Renzo’s senses snapped alert, and cocking his head to the side, he listened. Something… or someone was near.
If pressed, he’d say it was the silver wolf. But it didn’t feel quite like the wolf. He tested the air again, but it wasn’t the feminine scent from before either. So who was it? His hands twitched in annoyance. A few days of tracking in the forest wasn’t enough experience to outwit a werewolf, and he wouldn’t be surprised if the creature was hiding somewhere nearby and mocking him even now. He glanced around the thick forest but saw nothing. Damn, but the silver was a cunning creature, crafty and resourceful, and in some ways… admirable.
He growled in disgust at the direction his thoughts were going. Admirable? Since when did a daemon lord find a werewolf ‘admirable’? The belligerent battle of the past three days was getting to him, and he was forgetting that the wolf had challenged his pride and his authority. No creature got away with that. He scowled out at the forest. The silver was hiding there somewhere, and there had to be a way to flush it out. Perhaps where vinegar had failed, honey might work.
“I know you’re here,” he called out to the silent trees, and clasping his hands behind his back, he relaxed his stance further to appear as non-threatening as possible. “Show yourself. Let’s talk this out, man to man. I’m willing to negotiate.”
Right, daemon lord. As if I’m falling for that. Merla watched in fascination as blue wisps of magic flickered over his hands. His anger was right on the surface and tightly coiled. The slightest push and he’d explode. So who did he think he was fooling with this fake show of calm?
In this mood though, he was irresistibly tempting to play with.
And plucking a green beechnut, she kissed its prickly surface and let it drop.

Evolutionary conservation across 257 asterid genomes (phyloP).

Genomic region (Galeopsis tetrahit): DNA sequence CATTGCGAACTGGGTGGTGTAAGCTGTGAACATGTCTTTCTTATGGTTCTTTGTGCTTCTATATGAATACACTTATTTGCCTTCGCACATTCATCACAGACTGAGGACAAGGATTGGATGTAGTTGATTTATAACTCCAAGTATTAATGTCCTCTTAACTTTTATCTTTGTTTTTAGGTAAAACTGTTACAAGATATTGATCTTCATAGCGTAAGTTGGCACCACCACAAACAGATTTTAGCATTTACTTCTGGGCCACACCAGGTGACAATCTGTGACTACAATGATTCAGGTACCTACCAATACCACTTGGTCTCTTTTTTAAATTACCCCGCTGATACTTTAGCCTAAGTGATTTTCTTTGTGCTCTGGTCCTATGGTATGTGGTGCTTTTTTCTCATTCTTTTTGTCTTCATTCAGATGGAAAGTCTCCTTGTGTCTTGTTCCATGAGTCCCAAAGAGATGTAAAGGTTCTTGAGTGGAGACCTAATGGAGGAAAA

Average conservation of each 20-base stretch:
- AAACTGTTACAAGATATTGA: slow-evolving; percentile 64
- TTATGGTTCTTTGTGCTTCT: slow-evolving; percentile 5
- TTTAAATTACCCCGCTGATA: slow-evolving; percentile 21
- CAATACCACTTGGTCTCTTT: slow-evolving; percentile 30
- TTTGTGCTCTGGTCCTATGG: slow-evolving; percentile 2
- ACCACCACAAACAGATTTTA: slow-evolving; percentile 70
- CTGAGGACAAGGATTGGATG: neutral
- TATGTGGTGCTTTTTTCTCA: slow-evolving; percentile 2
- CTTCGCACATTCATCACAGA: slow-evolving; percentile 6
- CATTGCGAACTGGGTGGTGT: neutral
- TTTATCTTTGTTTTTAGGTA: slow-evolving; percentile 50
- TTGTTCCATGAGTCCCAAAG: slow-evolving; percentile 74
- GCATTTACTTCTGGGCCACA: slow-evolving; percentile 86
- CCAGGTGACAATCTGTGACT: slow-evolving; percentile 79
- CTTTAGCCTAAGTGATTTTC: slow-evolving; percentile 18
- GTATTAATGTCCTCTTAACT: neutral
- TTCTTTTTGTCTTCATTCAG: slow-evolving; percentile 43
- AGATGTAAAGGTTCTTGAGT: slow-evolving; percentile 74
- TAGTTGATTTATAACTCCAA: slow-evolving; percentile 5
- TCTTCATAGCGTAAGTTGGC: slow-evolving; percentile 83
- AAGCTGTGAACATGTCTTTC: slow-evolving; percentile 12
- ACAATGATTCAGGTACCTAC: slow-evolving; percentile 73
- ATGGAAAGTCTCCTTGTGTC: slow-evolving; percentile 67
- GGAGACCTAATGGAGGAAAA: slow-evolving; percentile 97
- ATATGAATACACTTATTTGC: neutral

The small nut bounced off his head, and in one swift movement, Renzo had spun around, stretched up a hand and fired.
Blue light ripped like cannon fire through her thick branch. Merla gasped and ducked back as half the branch blasted off and thudded to the ground. But then her shock turned to silent laughter, and she pressed her body against the tree trunk, away from the blast zone. Somehow, she’d known he’d do that. He was like an open book to her, and it didn’t take much to flip his pages.
Still, he was a dangerous book, and she was playing a dangerous game.
The branch crashed down by his boots, and Renzo gritted his teeth. What the hell was wrong with him? He was jumpier than a rookie soldier today, blasting out at anything that moved.
He glanced up into the tree but saw nothing. No creature lurked up there among the thick layers of leaves. As if werewolves would be hiding in trees anyway. And he shook his head at his foolishness even as anger roared fresh inside him again. Looking for an outlet, any outlet, he grabbed the fallen branch, snapped it over his knee, and flung the thick pieces back against the tree trunk.
He was turning away when the spiky beechnut that had struck him caught his eye. Stooping, he picked it up. At once the honeysuckle essence he’d sensed earlier flowed through him like an erotic shiver. He frowned and glanced up into the tree again. Something… someone was up there.